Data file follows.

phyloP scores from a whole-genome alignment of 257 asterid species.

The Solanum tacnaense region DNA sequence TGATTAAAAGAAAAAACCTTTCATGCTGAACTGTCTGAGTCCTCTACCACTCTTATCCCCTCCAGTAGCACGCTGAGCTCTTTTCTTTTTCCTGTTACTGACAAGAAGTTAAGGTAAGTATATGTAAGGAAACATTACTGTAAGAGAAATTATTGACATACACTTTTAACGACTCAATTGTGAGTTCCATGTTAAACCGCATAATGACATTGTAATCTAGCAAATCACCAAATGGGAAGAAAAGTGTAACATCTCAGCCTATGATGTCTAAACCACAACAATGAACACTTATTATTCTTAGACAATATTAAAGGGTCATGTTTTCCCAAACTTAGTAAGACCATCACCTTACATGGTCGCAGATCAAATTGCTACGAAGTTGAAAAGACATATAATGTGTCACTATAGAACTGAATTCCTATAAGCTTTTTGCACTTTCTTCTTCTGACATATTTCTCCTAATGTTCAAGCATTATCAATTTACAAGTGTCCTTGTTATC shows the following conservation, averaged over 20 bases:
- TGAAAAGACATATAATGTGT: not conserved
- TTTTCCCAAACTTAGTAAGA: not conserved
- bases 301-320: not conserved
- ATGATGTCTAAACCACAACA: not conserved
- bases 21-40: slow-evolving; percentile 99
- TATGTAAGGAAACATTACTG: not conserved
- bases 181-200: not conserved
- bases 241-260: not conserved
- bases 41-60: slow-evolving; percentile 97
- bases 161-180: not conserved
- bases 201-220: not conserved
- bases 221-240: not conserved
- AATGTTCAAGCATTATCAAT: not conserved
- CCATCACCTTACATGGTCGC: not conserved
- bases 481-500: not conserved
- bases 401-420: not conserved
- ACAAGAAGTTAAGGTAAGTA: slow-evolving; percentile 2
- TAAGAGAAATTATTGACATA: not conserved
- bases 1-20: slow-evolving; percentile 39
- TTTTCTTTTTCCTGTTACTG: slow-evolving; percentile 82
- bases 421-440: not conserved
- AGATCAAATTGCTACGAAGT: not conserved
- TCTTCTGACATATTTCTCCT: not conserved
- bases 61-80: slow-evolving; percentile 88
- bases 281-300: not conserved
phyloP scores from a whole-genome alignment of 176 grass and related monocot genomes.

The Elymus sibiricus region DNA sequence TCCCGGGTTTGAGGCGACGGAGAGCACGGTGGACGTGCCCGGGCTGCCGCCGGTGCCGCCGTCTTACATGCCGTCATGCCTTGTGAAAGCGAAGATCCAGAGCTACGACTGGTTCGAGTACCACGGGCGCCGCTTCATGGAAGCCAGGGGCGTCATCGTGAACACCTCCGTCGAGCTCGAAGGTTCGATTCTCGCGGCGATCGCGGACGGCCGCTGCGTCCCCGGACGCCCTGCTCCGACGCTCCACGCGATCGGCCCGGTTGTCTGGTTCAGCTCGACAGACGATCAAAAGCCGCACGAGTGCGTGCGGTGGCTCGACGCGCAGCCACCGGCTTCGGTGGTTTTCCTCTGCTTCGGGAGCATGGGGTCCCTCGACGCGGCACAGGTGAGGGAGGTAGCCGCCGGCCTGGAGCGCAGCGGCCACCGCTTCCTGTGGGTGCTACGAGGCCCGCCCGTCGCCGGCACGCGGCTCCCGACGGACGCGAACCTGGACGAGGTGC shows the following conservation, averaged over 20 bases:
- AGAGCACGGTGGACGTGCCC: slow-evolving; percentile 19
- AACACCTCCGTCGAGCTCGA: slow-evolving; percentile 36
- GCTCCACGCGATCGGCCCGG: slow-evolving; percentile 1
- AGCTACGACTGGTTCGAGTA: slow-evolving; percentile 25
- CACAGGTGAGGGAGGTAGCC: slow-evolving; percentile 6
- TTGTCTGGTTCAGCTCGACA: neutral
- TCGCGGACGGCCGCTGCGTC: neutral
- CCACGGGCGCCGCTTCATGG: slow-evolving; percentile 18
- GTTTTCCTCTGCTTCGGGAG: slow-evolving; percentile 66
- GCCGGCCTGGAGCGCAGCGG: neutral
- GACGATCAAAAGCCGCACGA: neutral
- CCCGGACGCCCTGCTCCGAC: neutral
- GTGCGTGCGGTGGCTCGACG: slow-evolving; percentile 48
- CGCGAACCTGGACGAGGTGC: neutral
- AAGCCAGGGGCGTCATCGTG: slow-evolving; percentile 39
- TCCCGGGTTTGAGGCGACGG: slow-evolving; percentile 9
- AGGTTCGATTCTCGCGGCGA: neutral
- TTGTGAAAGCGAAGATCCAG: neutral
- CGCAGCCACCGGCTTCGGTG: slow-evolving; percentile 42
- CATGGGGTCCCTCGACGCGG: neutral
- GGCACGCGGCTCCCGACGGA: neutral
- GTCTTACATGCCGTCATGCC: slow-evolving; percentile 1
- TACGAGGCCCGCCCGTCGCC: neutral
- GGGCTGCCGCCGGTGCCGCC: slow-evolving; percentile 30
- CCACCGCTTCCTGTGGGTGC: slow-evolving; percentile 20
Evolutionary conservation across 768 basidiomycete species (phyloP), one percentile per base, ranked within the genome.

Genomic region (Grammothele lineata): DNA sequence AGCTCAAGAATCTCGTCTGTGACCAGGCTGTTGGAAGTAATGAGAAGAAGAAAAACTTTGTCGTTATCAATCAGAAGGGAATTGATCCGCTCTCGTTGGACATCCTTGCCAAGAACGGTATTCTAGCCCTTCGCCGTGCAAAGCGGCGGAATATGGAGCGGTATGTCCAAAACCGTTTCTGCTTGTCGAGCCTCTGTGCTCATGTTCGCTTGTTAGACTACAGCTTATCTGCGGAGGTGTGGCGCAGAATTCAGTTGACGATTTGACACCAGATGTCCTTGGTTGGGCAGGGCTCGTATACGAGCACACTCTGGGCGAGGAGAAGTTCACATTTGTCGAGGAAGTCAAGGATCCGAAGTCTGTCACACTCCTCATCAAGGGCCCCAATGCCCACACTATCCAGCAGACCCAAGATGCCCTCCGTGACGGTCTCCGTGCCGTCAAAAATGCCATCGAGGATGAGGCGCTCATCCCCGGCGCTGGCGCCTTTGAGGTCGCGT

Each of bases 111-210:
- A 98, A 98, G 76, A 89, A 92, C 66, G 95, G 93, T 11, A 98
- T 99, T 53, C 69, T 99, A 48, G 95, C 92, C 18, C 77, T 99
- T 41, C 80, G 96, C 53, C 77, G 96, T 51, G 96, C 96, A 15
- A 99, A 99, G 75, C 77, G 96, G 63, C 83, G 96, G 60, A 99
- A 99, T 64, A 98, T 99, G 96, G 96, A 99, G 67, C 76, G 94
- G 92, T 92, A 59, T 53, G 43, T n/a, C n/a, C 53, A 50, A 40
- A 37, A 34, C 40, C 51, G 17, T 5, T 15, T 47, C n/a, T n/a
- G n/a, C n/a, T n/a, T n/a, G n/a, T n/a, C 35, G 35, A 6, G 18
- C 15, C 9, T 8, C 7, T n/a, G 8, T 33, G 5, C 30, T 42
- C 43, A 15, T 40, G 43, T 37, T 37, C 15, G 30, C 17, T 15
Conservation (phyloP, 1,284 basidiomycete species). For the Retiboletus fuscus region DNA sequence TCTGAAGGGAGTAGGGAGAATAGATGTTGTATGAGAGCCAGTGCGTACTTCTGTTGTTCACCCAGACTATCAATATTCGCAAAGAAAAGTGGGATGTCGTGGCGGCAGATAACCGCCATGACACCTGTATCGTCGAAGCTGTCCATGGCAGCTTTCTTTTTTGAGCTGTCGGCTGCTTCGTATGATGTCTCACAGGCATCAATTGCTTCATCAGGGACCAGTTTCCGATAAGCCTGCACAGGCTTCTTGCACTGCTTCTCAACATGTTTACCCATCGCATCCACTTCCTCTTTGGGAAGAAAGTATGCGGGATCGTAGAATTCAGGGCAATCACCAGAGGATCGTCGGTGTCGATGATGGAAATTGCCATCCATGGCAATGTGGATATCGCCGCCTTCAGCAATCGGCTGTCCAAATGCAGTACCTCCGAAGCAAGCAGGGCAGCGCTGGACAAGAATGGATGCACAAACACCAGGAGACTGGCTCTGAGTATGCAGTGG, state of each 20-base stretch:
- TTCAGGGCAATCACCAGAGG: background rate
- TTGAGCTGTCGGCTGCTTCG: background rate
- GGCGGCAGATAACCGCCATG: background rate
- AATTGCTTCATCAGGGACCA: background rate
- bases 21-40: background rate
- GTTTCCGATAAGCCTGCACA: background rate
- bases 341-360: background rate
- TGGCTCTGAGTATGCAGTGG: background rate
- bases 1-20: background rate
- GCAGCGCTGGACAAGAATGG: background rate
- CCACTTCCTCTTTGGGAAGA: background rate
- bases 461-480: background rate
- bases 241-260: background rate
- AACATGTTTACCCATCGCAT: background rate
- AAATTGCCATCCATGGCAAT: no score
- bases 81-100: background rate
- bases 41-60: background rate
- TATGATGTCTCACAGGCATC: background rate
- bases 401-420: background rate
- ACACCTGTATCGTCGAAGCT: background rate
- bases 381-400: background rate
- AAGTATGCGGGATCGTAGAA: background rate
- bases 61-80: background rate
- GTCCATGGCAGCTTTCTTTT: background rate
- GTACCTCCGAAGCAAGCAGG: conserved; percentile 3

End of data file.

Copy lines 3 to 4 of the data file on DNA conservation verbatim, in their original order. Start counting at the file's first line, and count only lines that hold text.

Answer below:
- TGAAAAGACATATAATGTGT: not conserved
- TTTTCCCAAACTTAGTAAGA: not conserved